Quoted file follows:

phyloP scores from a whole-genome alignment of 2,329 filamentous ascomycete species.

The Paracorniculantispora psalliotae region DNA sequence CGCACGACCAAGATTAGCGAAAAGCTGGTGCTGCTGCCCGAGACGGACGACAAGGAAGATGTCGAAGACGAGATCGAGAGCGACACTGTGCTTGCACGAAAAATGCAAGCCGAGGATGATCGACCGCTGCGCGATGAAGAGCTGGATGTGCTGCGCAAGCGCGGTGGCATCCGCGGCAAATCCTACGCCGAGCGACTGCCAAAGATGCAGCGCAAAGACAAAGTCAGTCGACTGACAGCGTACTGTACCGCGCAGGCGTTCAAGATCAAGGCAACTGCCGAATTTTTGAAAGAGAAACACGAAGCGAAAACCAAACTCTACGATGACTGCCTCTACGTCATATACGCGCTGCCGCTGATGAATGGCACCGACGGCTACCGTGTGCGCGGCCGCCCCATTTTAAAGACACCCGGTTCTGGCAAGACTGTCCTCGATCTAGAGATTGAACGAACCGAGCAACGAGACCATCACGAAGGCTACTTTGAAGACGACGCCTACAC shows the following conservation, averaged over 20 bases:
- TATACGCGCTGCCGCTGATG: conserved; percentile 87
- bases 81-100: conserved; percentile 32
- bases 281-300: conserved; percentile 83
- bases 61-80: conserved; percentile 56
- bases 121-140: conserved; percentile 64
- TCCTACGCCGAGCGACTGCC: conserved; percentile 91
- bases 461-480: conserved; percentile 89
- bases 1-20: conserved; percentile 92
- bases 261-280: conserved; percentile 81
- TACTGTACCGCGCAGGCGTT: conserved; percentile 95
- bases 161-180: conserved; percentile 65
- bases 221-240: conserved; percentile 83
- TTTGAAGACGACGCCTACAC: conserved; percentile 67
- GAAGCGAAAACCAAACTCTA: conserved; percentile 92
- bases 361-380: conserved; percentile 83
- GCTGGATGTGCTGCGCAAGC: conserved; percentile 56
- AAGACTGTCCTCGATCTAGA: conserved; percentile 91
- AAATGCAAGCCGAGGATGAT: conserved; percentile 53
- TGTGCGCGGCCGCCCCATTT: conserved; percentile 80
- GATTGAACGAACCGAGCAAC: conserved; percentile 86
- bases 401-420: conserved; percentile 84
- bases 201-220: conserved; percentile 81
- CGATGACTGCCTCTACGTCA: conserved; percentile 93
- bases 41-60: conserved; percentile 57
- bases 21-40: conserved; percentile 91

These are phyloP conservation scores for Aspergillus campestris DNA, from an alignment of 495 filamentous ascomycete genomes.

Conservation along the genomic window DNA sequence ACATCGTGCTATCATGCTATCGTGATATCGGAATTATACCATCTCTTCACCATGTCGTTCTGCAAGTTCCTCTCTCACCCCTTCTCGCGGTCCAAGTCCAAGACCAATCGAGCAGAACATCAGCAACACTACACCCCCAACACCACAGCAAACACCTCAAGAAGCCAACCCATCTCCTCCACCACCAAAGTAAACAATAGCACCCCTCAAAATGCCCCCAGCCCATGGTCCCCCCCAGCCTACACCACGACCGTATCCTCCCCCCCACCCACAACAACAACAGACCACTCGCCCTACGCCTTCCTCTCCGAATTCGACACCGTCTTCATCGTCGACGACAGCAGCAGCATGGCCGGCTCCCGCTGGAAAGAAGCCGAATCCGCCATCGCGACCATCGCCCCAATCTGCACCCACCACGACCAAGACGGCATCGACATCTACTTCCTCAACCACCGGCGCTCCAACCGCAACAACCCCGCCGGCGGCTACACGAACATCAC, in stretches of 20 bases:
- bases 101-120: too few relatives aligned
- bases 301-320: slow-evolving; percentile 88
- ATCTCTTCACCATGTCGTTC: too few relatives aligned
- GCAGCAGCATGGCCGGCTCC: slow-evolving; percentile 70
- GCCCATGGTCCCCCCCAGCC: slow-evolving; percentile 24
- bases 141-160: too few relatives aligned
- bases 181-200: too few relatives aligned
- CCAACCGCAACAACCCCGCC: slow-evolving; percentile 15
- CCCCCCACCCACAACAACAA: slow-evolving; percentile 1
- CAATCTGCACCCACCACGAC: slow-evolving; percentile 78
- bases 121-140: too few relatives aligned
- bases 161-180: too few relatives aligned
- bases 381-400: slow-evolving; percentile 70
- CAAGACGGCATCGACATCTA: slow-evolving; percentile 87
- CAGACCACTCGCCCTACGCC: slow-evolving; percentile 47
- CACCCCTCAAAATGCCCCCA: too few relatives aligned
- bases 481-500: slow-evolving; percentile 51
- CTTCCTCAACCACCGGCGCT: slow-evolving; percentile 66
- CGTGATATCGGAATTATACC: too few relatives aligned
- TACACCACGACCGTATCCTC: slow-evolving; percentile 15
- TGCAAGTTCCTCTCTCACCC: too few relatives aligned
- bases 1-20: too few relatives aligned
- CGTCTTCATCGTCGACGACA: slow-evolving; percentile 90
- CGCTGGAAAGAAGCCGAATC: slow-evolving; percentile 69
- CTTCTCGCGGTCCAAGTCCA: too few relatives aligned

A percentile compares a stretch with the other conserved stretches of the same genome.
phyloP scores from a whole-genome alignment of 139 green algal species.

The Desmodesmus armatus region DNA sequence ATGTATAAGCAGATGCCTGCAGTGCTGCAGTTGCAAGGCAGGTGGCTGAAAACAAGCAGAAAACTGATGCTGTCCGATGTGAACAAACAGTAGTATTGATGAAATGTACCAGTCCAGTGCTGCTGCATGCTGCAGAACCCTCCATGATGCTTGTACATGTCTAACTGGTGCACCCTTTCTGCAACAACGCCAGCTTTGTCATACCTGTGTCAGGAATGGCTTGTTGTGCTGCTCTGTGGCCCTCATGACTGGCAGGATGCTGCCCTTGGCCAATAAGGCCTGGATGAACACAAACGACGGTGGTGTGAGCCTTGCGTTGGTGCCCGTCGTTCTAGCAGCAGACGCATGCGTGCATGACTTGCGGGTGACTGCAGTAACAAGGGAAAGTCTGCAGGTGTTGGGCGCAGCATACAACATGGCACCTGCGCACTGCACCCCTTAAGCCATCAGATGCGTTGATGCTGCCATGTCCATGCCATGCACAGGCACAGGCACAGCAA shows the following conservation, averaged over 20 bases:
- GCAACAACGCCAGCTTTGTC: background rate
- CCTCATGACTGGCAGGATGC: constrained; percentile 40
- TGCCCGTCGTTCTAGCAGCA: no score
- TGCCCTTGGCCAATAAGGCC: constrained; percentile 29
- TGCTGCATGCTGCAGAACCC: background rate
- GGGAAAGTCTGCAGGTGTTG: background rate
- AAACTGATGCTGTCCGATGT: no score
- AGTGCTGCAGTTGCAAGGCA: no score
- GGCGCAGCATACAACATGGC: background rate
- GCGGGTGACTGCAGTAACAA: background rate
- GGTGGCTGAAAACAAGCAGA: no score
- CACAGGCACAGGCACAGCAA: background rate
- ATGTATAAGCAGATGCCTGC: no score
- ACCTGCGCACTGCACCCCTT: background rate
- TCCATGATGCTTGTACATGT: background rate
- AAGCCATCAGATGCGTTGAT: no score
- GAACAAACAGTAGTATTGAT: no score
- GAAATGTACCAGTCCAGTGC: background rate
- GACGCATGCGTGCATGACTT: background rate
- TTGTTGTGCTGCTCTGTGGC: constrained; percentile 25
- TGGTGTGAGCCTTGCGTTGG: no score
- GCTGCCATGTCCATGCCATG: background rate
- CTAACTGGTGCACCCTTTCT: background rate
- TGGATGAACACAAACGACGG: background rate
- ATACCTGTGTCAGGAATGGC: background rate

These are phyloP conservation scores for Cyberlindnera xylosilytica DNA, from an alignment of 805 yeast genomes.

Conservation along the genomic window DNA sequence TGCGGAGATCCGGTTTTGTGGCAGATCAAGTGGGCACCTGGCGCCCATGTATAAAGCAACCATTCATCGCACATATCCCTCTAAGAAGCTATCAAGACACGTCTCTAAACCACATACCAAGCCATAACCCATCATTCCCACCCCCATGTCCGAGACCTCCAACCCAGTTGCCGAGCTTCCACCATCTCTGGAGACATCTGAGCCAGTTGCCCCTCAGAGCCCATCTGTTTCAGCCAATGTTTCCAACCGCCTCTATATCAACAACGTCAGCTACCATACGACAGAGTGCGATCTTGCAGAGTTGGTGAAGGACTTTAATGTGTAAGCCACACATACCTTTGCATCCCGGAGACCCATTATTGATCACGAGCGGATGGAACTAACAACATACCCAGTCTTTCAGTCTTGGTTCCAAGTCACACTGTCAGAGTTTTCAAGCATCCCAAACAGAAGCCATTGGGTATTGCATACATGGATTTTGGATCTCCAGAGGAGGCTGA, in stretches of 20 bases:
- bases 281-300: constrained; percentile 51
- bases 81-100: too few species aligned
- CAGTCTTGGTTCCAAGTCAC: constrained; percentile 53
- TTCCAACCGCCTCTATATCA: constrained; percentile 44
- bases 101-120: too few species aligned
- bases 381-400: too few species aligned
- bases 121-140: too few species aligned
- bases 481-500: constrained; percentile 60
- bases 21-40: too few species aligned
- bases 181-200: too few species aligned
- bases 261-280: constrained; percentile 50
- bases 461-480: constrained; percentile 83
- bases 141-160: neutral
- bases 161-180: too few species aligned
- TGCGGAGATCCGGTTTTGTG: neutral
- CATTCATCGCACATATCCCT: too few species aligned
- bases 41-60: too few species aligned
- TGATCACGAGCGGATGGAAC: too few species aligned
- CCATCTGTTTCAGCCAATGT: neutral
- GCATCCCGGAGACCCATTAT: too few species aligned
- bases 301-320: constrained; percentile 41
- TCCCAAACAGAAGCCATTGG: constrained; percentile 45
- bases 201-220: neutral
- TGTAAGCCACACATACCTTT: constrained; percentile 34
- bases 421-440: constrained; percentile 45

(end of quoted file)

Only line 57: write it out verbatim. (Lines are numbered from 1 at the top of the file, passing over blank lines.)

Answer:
The Desmodesmus armatus region DNA sequence ATGTATAAGCAGATGCCTGCAGTGCTGCAGTTGCAAGGCAGGTGGCTGAAAACAAGCAGAAAACTGATGCTGTCCGATGTGAACAAACAGTAGTATTGATGAAATGTACCAGTCCAGTGCTGCTGCATGCTGCAGAACCCTCCATGATGCTTGTACATGTCTAACTGGTGCACCCTTTCTGCAACAACGCCAGCTTTGTCATACCTGTGTCAGGAATGGCTTGTTGTGCTGCTCTGTGGCCCTCATGACTGGCAGGATGCTGCCCTTGGCCAATAAGGCCTGGATGAACACAAACGACGGTGGTGTGAGCCTTGCGTTGGTGCCCGTCGTTCTAGCAGCAGACGCATGCGTGCATGACTTGCGGGTGACTGCAGTAACAAGGGAAAGTCTGCAGGTGTTGGGCGCAGCATACAACATGGCACCTGCGCACTGCACCCCTTAAGCCATCAGATGCGTTGATGCTGCCATGTCCATGCCATGCACAGGCACAGGCACAGCAA shows the following conservation, averaged over 20 bases: